Rodrigo y Gabriela Concert Review: Fast Fingers Seduce Sold-Out Warfield Saturday
By Ashley Harrell, SF Weekly Staff Writer
The two classical guitars sat helplessly before four levels of sold-out Warfield, a sinister cloud of white smoke swirling behind them. Painted on the high, domed ceiling, fleshy cherubs glanced down, seeming to offer pity but no salvation.
The guitars were about to take a serious beating.
When their assailants – Mexican guitar virtuosos Rodrigo Sánchez and Gabriela Quintero (a.k.a Rodrigo y Gabriela) – appeared on-stage, the audience roared Coliseum-style, then collectively discussed the sexiness of the heavy metal-cum-acoustic folk artists.
At the end of the millennia, RodGab were part of a Mexico City thrash metal outfit, Tierra Acida, in which Rodrigo was primarily responsible for the screaming. But the pair felt musically constrained, so they sold their electric guitars, packed their classical ones, and traveled Europe, where they created their own unique blend of heavy metal and acoustic with hints of flamenco. They cite Metallica, Slayer, and Megadeath and as influences.
At first, for lack of gigs, RodGab became buskers (the Euro word for street performers). They eventually landed in Dublin, where Damien Rice walked by, liked what he heard, and asked RodGab to open for him. From there, the duo’s raw, rhythmic style caught on fast, the second album went platinum in Ireland, and the rest is on wikipedia.
Saturday night, Gabriela had her sleek black hair pulled back, revealing giant wooden hoop earrings. Rodrigo’s thick, short mane seemed poofed for the occasion – RodGab’s third performance on their latest American tour. They wore jeans and tight, black shirts. Neither speaks fluent English, but both are proficient in the f-word.
They liked being in San Francisco again, even though Gabriela found it “fuckin’ cold.” “We don’t have any kind of fuckin’ set list,” Rodrigo explained after a brief intro, two songs from the band’s eponymous album, Rodrigo y Gabriela, and two winning Metallica covers, “One” and “Orion.”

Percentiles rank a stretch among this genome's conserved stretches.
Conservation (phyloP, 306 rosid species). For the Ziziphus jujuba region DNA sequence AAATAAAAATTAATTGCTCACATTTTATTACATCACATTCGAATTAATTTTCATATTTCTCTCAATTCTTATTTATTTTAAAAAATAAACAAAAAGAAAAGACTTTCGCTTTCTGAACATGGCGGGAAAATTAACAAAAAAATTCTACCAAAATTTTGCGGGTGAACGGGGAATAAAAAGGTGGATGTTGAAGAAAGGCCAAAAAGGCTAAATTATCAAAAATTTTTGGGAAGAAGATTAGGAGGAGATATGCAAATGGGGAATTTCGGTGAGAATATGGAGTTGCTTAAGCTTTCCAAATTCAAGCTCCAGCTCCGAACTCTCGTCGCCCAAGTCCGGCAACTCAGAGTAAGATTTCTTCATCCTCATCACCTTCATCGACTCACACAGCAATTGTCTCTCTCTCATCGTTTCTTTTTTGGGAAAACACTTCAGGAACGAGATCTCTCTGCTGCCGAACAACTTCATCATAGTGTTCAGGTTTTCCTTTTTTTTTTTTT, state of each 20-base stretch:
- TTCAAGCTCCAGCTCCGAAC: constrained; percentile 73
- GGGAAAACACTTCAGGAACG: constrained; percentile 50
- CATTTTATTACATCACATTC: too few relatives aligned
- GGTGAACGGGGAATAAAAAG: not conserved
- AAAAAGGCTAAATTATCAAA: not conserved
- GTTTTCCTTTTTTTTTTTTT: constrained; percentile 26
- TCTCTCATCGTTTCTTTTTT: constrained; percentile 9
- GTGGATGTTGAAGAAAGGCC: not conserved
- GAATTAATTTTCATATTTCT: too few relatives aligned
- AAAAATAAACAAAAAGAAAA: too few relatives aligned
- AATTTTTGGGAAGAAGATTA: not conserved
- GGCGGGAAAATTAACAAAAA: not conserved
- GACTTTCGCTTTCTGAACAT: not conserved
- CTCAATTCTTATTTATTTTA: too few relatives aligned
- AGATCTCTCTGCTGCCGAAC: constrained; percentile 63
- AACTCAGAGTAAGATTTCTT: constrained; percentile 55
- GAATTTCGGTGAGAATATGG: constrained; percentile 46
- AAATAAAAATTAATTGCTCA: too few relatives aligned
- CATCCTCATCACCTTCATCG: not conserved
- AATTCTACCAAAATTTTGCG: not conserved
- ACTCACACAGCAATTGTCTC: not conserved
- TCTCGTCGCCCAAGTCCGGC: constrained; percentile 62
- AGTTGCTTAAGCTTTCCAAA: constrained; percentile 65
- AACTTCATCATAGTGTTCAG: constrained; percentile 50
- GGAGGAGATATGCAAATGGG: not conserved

“Free Bird,” somebody screamed.
Instead they played "FOC," one of their early songs that features Gabriela’s Flamenco-inspired rhythm guitar-drumming. In case audience couldn’t tell how fast her hands were moving, two giant screens behind the performers flashed to life mid-song, displaying a real-time close-up of the instruments. Gabriela slapped the strings, neck, and all around the sound hole with her knuckles, palms, and fingertips. It resembled a feverish and punishing form of musical sign language.
The second big screen showed us lead guitarist Rodrigo’s fingers scampering across the fret like a five-legged spider on Meth.
It took a second for the audience to realize the picture was live, and as soon as it did, the screens began to alternate between the images of the flying hands.
Her. His. Both. Hers. His. Both.
I’m not sure if RodGab are a couple – but if they are – I am sure of this: They give each other phenomenal hand jobs.
For Pink Floyd’s “Wish You Were Here,” Rodrigo instructed the audience to provide the vocals, and he performed slides on his guitar with a bottle of Leffe beer.
“Are you fuckin’ ready?” he wanted to know. If the screams, along with the parade of emanating stenches – beer, weed, whisky, wine, and burrito – were any indication, then yes, the audience was fuckin’ ready.
The duo finished up with the best songs off of Rodrigo y Gabriela, including a cover of “Stairway to Heaven” and a “Diablo Roco” encore. Finally, the guitars could rest up for their next public spanking: Monday night, San Diego.